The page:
With their proposed merger apparently in jeopardy, Public Service Company of New Mexico and Avangrid want to speak directly to the Public Regulation Commission.
The two electricity companies that hope to merge in New Mexico say they want to give “oral arguments” to the five-member Public Regulation Commission in the near future to make clear the benefits of the merger. Five organizations with interest in the merger joined PNM, Avangrid of Connecticut and Iberdrola of Spain, Avangrid’s parent company, in the request filed Friday.
Pat Vincent-Collawn, PNM Resources president and CEO, said in a written statement proponents want to make it clear why they think the merger is in the public’s best interest.
Vincent-Collawn said if the parties “have an opportunity to answer the commissioners’ questions directly, we will be able to address any remaining issues head on and continue to provide the full transparency that this process requires.”
PNM’s and Avangrid’s request noted the deadline has passed for requesting oral arguments, but the companies said the commission still may allow them if they would assist the PRC in deliberations.
A commissioner said Monday requests for oral arguments are rare but can be made under PRC rules.
“I can remember one or two instances in my five years when we had oral arguments,” Commissioner Cynthia Hall of Albuquerque said. Hall also has experience as a PRC attorney.
Commission Chairman Stephen Fischmann of Las Cruces said this is “not the norm, but it’s certainly within their rights to make this kind of request.”
Fischmann said the commissioners likely will vote at a commission meeting Wednesday on whether to open the case to oral arguments.
Doing so would prolong a decision on the merger plan because they would expect to open oral arguments from other organizations that are both for and against the proposal, Fischmann and Hall said.
The effort at a merger has been going on for a year and has included thousands of pages of testimony and reports and a seven-day public hearing in August.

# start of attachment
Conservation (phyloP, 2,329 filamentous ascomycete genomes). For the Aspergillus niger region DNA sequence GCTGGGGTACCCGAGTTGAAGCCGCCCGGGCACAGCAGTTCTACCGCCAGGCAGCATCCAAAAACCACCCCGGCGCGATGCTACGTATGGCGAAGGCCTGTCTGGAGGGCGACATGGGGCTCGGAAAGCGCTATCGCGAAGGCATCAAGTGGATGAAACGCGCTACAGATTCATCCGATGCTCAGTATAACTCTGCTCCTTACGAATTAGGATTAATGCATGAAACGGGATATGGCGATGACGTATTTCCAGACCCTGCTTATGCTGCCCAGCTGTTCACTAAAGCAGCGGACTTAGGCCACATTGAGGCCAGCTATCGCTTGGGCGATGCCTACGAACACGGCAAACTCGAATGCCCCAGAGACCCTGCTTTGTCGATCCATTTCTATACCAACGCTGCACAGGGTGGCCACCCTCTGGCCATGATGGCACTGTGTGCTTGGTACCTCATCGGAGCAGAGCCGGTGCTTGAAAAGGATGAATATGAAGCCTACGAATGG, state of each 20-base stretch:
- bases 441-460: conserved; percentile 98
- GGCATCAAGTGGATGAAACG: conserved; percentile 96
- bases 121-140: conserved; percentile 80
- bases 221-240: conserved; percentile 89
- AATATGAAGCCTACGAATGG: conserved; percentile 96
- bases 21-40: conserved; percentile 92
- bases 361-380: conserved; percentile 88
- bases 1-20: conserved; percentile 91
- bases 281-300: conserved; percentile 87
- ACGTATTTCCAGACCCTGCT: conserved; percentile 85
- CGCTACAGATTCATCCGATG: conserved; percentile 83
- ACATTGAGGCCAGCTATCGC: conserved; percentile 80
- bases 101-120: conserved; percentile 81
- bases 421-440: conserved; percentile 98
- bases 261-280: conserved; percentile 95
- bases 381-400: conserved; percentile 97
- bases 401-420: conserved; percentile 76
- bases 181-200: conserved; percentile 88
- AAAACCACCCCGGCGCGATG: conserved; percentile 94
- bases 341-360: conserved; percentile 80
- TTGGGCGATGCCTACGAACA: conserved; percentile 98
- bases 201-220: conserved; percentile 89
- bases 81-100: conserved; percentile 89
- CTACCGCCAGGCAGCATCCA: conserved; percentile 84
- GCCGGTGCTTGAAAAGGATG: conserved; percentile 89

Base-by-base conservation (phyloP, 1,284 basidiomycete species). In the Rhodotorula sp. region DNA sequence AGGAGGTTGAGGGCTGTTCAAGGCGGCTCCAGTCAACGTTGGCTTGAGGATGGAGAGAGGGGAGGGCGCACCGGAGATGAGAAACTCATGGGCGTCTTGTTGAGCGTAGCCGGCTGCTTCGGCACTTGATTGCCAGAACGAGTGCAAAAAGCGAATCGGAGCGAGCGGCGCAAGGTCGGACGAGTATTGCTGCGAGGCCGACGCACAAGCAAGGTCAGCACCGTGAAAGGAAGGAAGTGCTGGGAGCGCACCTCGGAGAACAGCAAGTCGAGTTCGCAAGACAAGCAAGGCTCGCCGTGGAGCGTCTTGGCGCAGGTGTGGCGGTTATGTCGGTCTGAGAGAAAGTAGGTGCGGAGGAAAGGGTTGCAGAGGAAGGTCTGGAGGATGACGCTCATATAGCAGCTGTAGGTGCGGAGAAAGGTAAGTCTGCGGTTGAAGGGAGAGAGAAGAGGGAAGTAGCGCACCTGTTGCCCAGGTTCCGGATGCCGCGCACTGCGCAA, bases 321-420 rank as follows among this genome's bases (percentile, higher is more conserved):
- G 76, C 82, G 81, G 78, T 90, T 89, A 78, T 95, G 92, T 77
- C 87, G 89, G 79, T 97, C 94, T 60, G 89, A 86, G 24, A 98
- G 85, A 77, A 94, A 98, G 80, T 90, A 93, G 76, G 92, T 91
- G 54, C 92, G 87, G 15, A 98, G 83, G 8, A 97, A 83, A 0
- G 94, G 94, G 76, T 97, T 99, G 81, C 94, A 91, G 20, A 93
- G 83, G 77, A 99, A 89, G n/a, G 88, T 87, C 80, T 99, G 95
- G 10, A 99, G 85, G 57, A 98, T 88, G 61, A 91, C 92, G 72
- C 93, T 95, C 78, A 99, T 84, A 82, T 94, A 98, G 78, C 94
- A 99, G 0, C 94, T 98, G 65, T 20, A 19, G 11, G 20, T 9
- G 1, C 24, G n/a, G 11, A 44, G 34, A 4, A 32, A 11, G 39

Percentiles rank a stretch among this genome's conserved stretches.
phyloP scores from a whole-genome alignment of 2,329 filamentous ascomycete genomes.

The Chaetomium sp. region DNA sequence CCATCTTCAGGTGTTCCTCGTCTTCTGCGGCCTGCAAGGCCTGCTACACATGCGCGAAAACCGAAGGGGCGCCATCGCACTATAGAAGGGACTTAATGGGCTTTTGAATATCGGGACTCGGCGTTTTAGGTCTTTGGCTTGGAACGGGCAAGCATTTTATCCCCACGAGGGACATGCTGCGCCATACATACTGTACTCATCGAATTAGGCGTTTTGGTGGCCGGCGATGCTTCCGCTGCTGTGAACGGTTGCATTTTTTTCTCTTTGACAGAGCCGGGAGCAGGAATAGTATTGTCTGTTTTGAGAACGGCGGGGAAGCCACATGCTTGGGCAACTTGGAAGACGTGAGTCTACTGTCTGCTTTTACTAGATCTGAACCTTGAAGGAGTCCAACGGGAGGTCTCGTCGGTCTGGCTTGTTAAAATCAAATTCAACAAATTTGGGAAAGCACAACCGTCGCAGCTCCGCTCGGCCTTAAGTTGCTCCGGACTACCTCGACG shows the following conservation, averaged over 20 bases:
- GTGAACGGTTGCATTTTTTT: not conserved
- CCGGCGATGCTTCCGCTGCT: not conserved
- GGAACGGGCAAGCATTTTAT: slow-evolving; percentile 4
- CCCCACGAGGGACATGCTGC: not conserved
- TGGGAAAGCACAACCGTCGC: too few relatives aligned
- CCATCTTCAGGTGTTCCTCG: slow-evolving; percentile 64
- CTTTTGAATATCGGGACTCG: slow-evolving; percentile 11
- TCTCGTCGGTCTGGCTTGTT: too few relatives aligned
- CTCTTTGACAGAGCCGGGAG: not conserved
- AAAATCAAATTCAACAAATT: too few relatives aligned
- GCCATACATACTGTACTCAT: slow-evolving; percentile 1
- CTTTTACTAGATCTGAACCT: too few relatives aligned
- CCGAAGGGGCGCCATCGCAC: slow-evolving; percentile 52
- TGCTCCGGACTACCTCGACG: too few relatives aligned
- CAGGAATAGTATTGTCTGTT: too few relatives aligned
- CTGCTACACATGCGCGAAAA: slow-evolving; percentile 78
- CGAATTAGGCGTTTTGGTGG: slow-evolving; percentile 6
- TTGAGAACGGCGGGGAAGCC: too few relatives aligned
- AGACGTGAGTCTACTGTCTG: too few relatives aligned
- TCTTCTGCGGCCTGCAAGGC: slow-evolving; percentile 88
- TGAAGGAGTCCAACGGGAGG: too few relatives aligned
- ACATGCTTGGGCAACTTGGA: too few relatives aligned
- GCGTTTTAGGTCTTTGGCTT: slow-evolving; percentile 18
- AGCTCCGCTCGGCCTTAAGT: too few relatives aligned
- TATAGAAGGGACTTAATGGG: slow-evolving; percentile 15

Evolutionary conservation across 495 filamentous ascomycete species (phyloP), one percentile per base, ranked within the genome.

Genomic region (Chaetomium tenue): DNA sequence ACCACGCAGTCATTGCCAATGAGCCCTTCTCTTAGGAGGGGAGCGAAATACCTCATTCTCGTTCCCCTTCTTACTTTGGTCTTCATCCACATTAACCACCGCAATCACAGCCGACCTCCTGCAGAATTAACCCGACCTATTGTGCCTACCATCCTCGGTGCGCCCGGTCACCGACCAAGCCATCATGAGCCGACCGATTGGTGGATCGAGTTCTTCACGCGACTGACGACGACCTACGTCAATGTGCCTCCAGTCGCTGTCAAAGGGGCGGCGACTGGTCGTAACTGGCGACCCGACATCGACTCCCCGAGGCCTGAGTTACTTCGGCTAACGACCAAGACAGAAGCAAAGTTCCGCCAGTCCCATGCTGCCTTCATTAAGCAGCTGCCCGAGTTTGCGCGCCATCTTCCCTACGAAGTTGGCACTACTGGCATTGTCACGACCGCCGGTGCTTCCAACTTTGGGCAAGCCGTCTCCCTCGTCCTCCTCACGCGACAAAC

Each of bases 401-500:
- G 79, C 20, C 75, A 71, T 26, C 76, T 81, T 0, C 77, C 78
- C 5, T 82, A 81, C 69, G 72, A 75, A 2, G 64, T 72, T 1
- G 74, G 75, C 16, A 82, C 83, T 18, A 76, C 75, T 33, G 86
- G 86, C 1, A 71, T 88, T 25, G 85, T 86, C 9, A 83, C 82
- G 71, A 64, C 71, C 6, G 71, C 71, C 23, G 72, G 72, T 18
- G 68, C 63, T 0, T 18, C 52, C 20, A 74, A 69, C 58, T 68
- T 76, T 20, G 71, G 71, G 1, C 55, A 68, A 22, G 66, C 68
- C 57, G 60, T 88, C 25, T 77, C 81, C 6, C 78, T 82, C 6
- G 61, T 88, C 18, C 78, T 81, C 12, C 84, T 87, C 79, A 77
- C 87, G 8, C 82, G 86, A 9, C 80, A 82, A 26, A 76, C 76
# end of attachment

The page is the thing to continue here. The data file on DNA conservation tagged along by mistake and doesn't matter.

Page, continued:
The companies and groups said in a formal filing with the commission this month key questions must be fully addressed.
“At its core, this case involves the question of whether it is in the public interest” for the merger to take place, the request said. But the issues are complex, as are the regulatory issues, the document added.
“Frankly, we’ve got them all down in writing at this point,” Fischmann said Monday of the issues.
To launch another dive into the details could “create confusion rather than clarity,” he said.
“It’s not the typical procedure,” he said. “Obviously, we’re going to give it consideration.”
Hall said she has read the pleadings in the case and understands them. She also said the commission has other cases to deal with this month and a full schedule as the year ends.
The agenda Wednesday includes what is expected to be a long discussion on PNM’s proposal to leave the Four Corners Power Plant. But Hall said staying on schedule doesn’t weigh more heavily than parties’ right to make their points clear.
PNM’s and Avangrid’s merger request has run into a series of difficulties. One is a hearing examiner’s scalding, 445-page report on the plan and his recommendation that it not be approved. A hearing examiner serves as a quasi-judge in the commission’s deliberations, but the final decision rests with the five-member commission.
Regardless of what the commission decides, the issue can be appealed to the New Mexico Supreme Court.
Another challenge for the merger applicants is the fact that three of the five commissioners said last week they didn’t think they could support the proposal. Among other issues, Avangrid subsidiaries’ service in the Northeast has been criticized. Further, Iberdrola’s chief executive officer is under investigation by Spanish authorities.
A lawsuit filed last week in New York against Avangrid and Iberdrola could add more fuel, though Avangrid has promptly countersued. The initial lawsuit, filed by Pennsylvania cybersecurity company Security Limits Inc. , alleged Avangrid and Iberdrola rigged bids and stole the cybersecurity company’s intellectual property.
In its countersuit, Avangrid contends Security Limits and its owner, Paulo Silva, tried to extort Avangrid by threatening the company with public criticism if Avangrid didn’t give it a new contract. Avangrid also accused the company of defamation in the countersuit, filed Saturday.
PNM, Avangrid and Iberdrola have pledged to give customers $67 million in rate credits and have offered the state economic development contributions. They have also promised to create 150 jobs, forgive some customers’ debts to PNM and made numerous other pledges — helping raise the total, they say, to about $300 million in benefits.